If they’ve never had a traffic violation and are universally adored—move on. These are not the disruptors and innovators you want to work alongside. Don’t chase boring. Chase bold. Listen to your gut. Ask yourself: Do you admire them? Do you trust their judgement? Do you appreciate their charisma? Do you recognise vision, tenacity, brilliance? Would you be proud to have them as a peer? If the answer is yes more often than not, you’re on to a winner.
Speak to employees
In addition to connecting with the leadership team, the startup’s employees will provide invaluable insights to base your decision upon, particularly if there are two founders or more. One of the biggest value killers in a company is when founders don’t get along, or when they don’t get along with the board. This is where gossip matters. How do the employees view the situation? You want them to be unflinching in their feedback. Is it a productive and respectful workplace? If not, perhaps you should tread lightly around your decision to join. Try to get a sense of the underlying energy, the company culture—that is what sets companies apart. For example, if an important work-related issue crops up on a Friday night, how quickly do people respond? How many people just wait until Monday? How much respect do they have for the urgency of the situation, for the immediate needs of the business?
Treat the interview like a date
Seriously. View the interview process through the lens of a date, and the startup as a prospective suitor. Do you feel chemistry? Do you think this could be a fruitful partnership, a long-lasting professional relationship with counter-dependency? Trust your instincts. However, before you go for the interview, do your own market research. Leave no stone unturned in your efforts to find out as much intel as you can regarding the competitive landscape and market trends. Find out what you need to know because you’re not in a position to play Cinderella.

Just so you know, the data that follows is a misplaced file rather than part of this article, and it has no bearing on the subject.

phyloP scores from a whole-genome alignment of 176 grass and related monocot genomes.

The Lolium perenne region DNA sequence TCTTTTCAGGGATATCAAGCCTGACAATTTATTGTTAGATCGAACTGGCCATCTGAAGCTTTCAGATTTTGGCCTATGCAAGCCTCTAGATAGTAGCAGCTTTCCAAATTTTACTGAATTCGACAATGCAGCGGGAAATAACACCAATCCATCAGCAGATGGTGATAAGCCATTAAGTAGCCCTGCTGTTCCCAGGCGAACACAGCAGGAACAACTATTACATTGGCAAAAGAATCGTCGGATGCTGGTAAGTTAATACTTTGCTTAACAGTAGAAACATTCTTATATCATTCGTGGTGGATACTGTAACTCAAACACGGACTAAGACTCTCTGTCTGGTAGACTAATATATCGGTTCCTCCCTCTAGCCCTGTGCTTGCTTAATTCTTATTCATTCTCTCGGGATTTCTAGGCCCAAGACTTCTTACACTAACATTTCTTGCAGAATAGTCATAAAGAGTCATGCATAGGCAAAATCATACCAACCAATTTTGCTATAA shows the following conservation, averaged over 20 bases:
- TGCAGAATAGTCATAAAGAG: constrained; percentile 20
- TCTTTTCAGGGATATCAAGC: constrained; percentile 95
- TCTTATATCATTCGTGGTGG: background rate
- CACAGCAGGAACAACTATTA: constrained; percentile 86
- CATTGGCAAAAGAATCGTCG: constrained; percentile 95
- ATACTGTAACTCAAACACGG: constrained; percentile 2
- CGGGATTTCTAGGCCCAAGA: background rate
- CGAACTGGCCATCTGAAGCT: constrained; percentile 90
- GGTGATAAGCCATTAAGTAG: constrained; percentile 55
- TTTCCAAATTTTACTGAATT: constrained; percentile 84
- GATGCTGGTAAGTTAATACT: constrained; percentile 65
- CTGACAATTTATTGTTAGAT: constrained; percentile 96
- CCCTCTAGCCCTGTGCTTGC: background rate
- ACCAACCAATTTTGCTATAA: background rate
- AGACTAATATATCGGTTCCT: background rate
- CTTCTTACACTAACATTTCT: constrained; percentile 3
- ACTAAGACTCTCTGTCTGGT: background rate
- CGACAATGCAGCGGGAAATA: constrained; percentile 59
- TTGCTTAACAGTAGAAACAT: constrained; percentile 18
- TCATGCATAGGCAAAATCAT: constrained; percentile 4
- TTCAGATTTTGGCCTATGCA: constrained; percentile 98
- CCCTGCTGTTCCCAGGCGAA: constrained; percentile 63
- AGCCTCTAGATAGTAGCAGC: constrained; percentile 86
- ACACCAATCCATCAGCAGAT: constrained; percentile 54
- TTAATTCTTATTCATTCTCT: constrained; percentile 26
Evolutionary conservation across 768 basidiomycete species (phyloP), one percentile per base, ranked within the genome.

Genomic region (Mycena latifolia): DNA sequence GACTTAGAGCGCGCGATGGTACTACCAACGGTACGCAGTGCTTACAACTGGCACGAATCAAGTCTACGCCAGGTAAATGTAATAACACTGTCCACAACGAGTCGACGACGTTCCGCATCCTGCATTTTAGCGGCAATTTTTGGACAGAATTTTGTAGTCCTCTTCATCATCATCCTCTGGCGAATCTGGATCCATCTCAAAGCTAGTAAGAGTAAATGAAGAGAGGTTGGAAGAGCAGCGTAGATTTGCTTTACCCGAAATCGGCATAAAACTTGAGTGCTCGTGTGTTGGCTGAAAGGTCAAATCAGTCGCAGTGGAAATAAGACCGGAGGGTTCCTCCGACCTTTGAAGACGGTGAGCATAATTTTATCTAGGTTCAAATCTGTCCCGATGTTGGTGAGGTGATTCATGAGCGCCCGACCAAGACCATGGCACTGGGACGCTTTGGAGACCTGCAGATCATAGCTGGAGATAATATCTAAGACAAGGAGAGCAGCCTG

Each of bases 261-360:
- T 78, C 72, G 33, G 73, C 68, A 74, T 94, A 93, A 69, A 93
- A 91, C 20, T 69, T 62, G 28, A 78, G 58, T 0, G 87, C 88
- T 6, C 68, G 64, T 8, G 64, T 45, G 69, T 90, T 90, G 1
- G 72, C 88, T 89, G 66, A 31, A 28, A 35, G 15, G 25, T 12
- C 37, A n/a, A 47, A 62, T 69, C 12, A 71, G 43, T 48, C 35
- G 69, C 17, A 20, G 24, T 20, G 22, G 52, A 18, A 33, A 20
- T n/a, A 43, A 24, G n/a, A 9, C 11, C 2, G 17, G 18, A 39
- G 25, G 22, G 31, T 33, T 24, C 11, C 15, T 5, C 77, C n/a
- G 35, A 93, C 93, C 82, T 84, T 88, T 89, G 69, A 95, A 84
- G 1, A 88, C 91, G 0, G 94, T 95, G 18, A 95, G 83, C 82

Arrive at the interview armed with questions. If you pick up a sense of ambiguity around trends or competitors, that’s a major red flag.
Seek clarity on the business model
Before signing the dotted line, you need to develop a rigorous understanding of the company’s business model. If it’s a ‘winner takes all’ model, it’s a much bigger risk. Make sure the justification for the startup to exist is compelling. Who is the target audience? Are there prospective customers waiting for the project to be launched? Even if the company is in the very early stages of development, you want to see that there is a clear customer appetite: Would they pay for the service and implement it tomorrow? To properly determine if there’s a real market demand for the offering, ask to be a fly on the wall during a customer meeting.
When startups fail, one of the most popular excuses that gets thrown around is external market conditions. This is not always the case. There are signals, writing on the wall, indicators that reveal the health of a startup, or whether they are equipped to thrive long-term. If the company is on its toes, it can see ahead of the curve, anticipate problems, and address them before they become an existential threat. Some companies won’t have a chance from the get-go, because there’s already a critical mass of operators that own the market.
Finally, recognize the unique benefits of being part of a small group of people with synergy around creating value. That’s the joy of joining a startup. Dive in head first, and be available at any time. Don’t view yourself as an employee, but a partner. You will grow, you will learn, and you will challenge yourself in meaningful ways. But vigorous due diligence is a prerequisite to success, so my parting advice is to take the time to fully vet the opportunity.
Yuval Tal is managing partner at Team8.